Major Win for Peasant Rights: UNHRC passes resolution adopting the peasant rights declaration in Geneva

Written by Sabrang India | Published on: October 1, 2018

In a major victory for peasants rights across the world, after seventeen years of long and arduous negotiations, peasants and people working in rural areas are just a step away from having a UN declaration that is likely to protect their rights to land, seeds, biodiversity, local markets and more.




The UN Declaration for the Rights of Peasants and Other People Working in Rural Areas was passed on Friday September 28 by member nations of United Nations Human Rights Council (UNHRC) with 33 votes in favour, 11 abstentions and 3 against.

Next, the declaration will go before the upcoming 3rd Committee sessions at UN General Assembly in New York in October. The declaration will be up for voting and adoption by all Member States of the UN November 2018 onwards.

The Declaration has the capacity to become a powerful tool for peasants and other people working in rural areas so that they can seek justice and favourable national policies around food, agriculture, seeds and land keeping in mind the interests of millions of rural food producers comprising all genders and youth.

La Via Campesina- a global movement of peasants, indigenous people, pastorialists and migrant workers adopted a Declaration of Rights of Peasants- Women and Men after several rounds of international consultation process. Civil society organisations like CETIM and FIAN International supported La Via Campesina in order for it to be able to present this proposal to the Human Rights Council in 2008.

After several rounds of international consultation process, La Via Campesina – a global movement of peasants, indigenous people, pastoralists and migrant workers adopted in 2008 a Declaration of Rights of Peasants – Women and Men[1]. With the support of civil society groups like CETIM and Food First Information and Action (FIAN) International, La Via Campesina presented this proposal to the Human Rights Council in 2008.

UN Table

Elizabeth Mofu, the General Coordinator of La Via Campesina said, “"This has been a long tough path but as peasants, as people who have seen the worst of poverty and neglect, we are tough too and we never give up."

As of today, peasants and others working in rural areas are vulnerable communities which do not have recourse to sufficient procedures in the face of forced displacement and marginalization. However, this win in Geneva is likely to get them a step closer towards the recognition of their rights. "This includes the right to life and adequate standards of living, the right to land, to seeds, to information, justice and equality between women and men," she said. For her, it is a turning point for peasant struggles around the world. "Today, we are just a step away from acceptance by all member nations of the United Nations." Elizabeth added.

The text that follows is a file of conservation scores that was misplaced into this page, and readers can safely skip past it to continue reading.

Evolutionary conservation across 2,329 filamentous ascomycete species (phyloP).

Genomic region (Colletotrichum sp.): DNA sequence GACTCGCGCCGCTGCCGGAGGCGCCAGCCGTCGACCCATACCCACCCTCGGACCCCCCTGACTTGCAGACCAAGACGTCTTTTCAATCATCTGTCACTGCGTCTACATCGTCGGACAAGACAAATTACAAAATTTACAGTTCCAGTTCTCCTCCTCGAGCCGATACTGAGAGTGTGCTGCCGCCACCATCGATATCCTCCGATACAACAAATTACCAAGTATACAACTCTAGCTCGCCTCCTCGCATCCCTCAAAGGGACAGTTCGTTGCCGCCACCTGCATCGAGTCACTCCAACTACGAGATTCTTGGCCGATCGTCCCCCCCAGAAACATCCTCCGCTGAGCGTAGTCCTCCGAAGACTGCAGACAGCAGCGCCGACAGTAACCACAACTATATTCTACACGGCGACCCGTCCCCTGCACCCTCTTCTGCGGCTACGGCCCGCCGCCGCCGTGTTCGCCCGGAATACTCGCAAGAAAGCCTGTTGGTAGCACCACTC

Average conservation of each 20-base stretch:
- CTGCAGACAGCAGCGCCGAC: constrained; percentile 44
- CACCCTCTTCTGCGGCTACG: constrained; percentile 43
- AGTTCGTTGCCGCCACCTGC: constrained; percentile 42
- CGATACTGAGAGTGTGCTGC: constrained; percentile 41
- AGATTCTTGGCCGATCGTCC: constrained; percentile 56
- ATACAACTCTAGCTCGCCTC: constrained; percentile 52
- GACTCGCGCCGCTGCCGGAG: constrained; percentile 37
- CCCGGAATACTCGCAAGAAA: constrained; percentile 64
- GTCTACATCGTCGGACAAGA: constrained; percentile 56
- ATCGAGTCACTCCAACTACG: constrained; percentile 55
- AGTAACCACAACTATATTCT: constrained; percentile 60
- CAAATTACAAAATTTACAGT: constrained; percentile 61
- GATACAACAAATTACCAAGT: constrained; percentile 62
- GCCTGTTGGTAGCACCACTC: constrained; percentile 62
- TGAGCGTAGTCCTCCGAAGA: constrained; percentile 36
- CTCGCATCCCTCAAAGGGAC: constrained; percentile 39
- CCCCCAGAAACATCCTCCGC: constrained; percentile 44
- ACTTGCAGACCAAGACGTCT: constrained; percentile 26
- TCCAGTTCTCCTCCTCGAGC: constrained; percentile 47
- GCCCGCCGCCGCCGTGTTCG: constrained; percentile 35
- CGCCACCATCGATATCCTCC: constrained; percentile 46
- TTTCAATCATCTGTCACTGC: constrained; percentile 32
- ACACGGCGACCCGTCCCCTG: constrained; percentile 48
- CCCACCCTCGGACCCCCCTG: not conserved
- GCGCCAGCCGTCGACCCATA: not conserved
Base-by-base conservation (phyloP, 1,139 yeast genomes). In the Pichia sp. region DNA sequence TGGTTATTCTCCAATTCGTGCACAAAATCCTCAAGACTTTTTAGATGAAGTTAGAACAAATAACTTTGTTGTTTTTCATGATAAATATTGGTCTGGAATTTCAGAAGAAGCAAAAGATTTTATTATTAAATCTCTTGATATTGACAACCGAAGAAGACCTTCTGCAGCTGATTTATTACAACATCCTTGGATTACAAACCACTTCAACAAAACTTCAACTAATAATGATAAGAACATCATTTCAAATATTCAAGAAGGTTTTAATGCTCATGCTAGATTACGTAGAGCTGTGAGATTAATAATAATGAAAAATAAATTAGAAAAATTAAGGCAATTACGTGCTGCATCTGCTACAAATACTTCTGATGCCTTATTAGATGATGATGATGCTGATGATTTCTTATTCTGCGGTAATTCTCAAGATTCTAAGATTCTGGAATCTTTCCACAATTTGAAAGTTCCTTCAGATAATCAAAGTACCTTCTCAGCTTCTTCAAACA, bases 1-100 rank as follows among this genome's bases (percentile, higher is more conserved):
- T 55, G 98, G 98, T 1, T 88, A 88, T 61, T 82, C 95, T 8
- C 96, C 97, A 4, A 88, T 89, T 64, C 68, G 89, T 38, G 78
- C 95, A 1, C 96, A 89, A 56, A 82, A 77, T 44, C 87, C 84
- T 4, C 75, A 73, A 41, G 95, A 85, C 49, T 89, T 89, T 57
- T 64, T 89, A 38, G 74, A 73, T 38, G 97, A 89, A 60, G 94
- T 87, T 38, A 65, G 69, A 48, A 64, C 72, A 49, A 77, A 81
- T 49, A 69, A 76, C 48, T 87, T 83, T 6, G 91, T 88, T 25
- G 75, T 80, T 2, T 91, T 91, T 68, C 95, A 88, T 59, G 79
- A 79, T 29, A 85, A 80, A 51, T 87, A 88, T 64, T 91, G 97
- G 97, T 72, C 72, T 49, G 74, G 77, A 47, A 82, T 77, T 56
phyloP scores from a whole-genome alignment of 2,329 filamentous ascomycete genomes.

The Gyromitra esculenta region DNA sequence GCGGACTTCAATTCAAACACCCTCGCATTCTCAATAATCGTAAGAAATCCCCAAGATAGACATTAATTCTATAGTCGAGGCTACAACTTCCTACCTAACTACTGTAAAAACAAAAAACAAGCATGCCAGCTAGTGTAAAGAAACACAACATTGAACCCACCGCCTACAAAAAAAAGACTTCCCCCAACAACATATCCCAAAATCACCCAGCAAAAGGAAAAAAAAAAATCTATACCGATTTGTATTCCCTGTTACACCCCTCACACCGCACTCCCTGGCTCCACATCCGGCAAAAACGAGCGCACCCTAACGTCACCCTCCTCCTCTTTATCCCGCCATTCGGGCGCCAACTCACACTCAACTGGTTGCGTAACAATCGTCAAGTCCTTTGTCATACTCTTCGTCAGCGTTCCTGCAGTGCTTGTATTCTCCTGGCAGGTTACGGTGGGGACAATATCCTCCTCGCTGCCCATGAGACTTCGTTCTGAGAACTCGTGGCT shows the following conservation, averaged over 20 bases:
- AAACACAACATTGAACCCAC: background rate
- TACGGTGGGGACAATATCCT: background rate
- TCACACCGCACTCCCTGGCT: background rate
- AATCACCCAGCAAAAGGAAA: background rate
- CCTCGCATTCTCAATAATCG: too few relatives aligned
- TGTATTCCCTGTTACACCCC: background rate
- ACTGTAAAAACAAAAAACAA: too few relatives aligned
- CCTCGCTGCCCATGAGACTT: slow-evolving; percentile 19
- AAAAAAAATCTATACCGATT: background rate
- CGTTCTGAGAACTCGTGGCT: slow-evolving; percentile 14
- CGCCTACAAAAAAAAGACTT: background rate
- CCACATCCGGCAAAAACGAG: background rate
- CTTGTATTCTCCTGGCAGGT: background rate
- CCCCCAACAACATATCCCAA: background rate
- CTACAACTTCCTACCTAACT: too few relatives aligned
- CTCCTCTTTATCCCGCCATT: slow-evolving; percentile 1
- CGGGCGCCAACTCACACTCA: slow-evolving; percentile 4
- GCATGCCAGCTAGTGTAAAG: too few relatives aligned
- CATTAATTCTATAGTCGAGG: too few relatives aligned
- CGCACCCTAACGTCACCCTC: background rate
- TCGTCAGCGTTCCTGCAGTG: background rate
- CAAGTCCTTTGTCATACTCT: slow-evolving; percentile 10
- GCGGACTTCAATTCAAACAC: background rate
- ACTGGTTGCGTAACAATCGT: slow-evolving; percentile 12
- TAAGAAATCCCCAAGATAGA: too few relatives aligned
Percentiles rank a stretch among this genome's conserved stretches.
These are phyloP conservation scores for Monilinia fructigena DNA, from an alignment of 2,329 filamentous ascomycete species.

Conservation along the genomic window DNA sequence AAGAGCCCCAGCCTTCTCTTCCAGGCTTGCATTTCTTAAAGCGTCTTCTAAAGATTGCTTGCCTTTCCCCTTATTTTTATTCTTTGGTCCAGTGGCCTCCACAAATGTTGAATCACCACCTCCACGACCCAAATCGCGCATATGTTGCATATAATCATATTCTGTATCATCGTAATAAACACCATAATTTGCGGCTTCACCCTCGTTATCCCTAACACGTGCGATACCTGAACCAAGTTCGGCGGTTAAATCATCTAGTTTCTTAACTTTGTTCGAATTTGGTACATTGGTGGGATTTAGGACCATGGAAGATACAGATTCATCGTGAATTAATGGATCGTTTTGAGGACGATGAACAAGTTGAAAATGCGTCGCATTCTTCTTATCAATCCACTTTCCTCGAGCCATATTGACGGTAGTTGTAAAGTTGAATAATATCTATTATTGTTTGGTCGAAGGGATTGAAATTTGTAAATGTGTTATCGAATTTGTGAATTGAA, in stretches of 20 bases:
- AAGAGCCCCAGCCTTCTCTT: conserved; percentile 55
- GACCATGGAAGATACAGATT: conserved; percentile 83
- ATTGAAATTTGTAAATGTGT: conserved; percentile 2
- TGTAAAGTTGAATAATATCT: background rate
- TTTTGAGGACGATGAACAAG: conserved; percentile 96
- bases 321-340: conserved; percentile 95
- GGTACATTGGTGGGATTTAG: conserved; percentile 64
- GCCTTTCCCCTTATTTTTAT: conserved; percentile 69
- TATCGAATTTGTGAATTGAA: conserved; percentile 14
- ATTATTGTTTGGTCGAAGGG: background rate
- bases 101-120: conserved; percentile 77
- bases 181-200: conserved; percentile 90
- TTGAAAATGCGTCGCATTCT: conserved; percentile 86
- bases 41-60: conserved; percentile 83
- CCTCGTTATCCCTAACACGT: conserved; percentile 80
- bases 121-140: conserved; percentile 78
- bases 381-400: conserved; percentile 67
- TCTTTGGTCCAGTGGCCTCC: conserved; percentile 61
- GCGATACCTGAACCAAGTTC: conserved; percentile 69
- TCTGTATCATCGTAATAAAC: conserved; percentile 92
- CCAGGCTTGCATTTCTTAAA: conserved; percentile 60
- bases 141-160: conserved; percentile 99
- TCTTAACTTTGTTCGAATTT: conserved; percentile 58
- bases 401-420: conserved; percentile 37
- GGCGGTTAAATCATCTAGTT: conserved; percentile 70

"This has been a long tough path but as peasants, as people who have seen the worst of poverty and neglect, we are tough too and we never give up", said Elizabeth Mpofu, the General Coordinator of La Via Campesina

This UN Declaration can provide a global framework for national legislation and policies to:
  • Better protect the rights of peasants – women and men – and improve livelihoods in rural areas
  • Reinforce food sovereignty, the fight against climate change and the conservation of biodiversity
  • Take actions to implement comprehensive agrarian reform and a better protection against land-grabbing
  • Realise the right of peasants to conserve, use, exchange and sell their seeds
  • Ensure remunerative prices for peasant production and rights for agricultural workers
  • Recognise the rights of peasant women and bring about social justice for people of all origin, nationality, race, colour, descent. Sex, language, culture, marital status, property, disability, age, political or other opinion, religion, birth or economic, social or other status without discrimination
Ramona Duminicous from Via Campesina Europe said that the number of no votes and abstentions are abysmal and that the countries which didn’t vote in favour, are “not up to the protection of rights of peasants and rural populations.”

The Chairperson of Serikat Petani, Indonesia, henry Saragih said, "Our campaign for food sovereignty and people's agrarian reform in Indonesia has received an important and much-needed boost."

Once the resolution is adopted at the UN General Assembly in New York, member organisations will be able to take the message of the Declarations to their respective countries and empahsise on its significance in strengthening struggles against privatisation, criminalisation and more.

"At this point, despite producing the bulk of the food we eat – peasants are subjected to extreme forms of violence. Those who resist are either murdered or arrested. This criminalisation of peasant struggles has to stop and this Declaration is a step forward in that direction", said Diego from Movimiento Nacional Campesino Indígena (MNCI) Argentina CLOC-Vía Campesina

The adoption of this Declaration is being seen to in the light of empowering communities to better protect the rights of peasants and improve livelihoods in rural areas in the long and short run and at global level. This will fill the existing gaps in protection and should also be a step in the future to deal with emerging gaps and end discriminatory practices.